1 Comment

It was a slow night for college hoops on Monday, but there is still plenty to talk about after some weird results.

Here are the three things you need to know:

1. SHAKA’S SEAT IS HEATING UP

The Shaka Smart era at Texas feels like it has hit an inflection point.

On Monday night, the Longhorns went into Morgantown, W.V., and found themselves wishing Country Roads would take them home before the first half came to a close. No. 14 West Virginia, coming off of blowout loss at Kansas State on Saturday, used a 28-2 run over a 10 minute stretch in the first half to turn a 15-13 lead into a 43-15 blowout. They would go on to win 97-59.

The loss dropped Texas to 12-6 on the season and 2-4 in the Big 12. The Longhorns certainly are not out of it just yet — three of their four Big 12 losses came against teams that currently rank in the top six at KenPom — but it’s getting harder and harder to defend the situation that’s brewing in Austin. Texas has now lost four of their last six and five of their last eight. They are in danger of missing the NCAA tournament for the second straight season and for the third time in four years.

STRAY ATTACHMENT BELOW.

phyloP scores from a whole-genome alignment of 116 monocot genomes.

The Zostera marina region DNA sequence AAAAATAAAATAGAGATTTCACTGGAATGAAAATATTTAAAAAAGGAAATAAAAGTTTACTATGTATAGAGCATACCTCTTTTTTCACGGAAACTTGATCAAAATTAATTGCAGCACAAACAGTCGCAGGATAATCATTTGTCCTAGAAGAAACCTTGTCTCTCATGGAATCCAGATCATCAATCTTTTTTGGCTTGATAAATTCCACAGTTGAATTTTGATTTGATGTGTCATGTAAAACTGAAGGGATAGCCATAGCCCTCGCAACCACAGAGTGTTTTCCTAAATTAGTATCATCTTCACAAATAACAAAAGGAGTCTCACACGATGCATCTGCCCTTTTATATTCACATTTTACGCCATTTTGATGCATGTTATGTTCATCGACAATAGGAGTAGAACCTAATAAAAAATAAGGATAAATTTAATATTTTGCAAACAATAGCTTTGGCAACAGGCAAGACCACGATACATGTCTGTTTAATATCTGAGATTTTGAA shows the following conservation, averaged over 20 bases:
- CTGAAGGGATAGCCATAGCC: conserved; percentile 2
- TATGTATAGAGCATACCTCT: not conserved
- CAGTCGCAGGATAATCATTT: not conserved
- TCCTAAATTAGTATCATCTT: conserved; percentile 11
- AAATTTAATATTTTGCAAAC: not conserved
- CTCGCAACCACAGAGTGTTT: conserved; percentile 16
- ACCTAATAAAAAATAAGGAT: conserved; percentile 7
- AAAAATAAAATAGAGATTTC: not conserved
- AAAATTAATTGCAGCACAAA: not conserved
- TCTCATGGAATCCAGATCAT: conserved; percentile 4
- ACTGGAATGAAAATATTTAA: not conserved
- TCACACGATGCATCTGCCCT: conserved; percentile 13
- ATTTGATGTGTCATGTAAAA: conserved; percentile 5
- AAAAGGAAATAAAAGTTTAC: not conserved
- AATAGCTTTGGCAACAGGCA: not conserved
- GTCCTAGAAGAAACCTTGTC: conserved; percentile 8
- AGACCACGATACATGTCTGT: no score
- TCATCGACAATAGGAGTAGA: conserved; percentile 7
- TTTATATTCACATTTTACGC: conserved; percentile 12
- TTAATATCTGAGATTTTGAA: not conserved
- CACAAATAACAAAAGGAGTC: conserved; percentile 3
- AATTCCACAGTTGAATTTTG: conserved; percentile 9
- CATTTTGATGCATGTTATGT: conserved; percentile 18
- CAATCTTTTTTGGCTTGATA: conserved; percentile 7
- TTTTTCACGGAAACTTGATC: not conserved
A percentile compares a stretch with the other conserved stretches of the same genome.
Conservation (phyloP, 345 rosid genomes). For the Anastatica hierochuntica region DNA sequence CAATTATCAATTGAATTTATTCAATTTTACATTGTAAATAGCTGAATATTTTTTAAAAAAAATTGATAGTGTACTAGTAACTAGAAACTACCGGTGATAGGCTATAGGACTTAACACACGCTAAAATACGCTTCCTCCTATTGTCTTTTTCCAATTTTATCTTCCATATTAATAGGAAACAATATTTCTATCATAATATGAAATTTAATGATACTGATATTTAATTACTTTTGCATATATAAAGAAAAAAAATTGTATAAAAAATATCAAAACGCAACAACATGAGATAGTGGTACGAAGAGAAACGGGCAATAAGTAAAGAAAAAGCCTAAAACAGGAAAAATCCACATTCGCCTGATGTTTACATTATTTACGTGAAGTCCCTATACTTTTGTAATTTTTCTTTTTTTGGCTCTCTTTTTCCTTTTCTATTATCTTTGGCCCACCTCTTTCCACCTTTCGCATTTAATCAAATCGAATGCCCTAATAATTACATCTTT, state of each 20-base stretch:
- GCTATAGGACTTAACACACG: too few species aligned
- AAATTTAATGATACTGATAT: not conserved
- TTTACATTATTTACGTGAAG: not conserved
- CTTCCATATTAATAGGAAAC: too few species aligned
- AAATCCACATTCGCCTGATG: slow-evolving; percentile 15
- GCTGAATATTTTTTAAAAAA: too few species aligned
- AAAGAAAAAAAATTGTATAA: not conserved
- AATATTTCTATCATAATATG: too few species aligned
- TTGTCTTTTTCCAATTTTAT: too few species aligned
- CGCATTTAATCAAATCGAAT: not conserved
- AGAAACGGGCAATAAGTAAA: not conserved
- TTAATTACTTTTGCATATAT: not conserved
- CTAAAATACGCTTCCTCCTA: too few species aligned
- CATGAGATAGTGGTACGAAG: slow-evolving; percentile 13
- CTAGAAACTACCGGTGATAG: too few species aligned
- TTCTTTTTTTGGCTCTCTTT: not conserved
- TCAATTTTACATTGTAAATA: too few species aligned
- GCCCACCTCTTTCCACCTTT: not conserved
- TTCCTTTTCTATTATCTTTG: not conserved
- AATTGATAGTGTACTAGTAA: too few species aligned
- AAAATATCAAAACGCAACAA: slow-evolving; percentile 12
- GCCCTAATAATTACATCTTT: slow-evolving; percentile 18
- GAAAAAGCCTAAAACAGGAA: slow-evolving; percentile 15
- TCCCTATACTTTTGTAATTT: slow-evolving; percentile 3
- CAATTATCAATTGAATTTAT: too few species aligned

But perhaps the biggest concern is that the Longhorns just don’t seem to be growing as a program. Last year, while Texas ended up missing the tournament, they finished as a top 25 team on KenPom and made a run all the way to the NIT title. It’s worth noting that before the tournament started, they were already a top 30 team on KenPom; their ranking wasn’t skewed by getting hot for three weeks in a tournament no one cares about.